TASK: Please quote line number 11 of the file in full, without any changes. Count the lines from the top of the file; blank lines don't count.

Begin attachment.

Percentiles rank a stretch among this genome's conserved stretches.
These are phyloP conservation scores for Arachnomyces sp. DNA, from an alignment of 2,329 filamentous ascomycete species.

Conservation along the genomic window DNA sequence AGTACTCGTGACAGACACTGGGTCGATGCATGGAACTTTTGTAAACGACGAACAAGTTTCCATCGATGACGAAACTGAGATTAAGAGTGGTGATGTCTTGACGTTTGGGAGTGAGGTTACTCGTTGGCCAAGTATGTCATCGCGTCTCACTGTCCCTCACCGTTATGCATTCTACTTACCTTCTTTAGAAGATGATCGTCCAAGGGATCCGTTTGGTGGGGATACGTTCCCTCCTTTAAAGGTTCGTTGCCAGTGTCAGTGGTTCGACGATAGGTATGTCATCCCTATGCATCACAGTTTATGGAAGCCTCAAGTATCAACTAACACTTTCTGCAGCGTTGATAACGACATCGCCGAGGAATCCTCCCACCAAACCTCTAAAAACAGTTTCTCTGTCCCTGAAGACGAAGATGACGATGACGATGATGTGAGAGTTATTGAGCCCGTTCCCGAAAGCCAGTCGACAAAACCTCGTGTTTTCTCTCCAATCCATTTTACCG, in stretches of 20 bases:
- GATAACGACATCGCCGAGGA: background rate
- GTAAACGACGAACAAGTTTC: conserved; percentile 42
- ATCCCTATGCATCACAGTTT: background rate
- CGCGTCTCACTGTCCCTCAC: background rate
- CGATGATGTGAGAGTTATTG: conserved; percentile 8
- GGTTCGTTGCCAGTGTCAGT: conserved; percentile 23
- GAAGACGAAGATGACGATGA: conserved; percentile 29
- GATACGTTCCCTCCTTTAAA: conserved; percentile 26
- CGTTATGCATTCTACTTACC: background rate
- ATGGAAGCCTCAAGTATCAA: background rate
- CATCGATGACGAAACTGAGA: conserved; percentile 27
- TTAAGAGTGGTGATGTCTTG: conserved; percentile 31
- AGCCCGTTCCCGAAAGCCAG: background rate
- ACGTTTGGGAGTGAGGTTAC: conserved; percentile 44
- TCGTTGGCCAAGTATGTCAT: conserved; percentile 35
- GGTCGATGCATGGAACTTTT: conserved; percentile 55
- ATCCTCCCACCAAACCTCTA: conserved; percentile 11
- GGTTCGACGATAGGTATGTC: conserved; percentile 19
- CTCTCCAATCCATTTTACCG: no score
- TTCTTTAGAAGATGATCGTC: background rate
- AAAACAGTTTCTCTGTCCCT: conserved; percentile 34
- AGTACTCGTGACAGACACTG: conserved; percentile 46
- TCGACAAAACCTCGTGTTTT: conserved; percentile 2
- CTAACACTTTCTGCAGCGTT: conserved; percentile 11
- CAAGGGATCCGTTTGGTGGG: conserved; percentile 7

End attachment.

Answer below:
- GATACGTTCCCTCCTTTAAA: conserved; percentile 26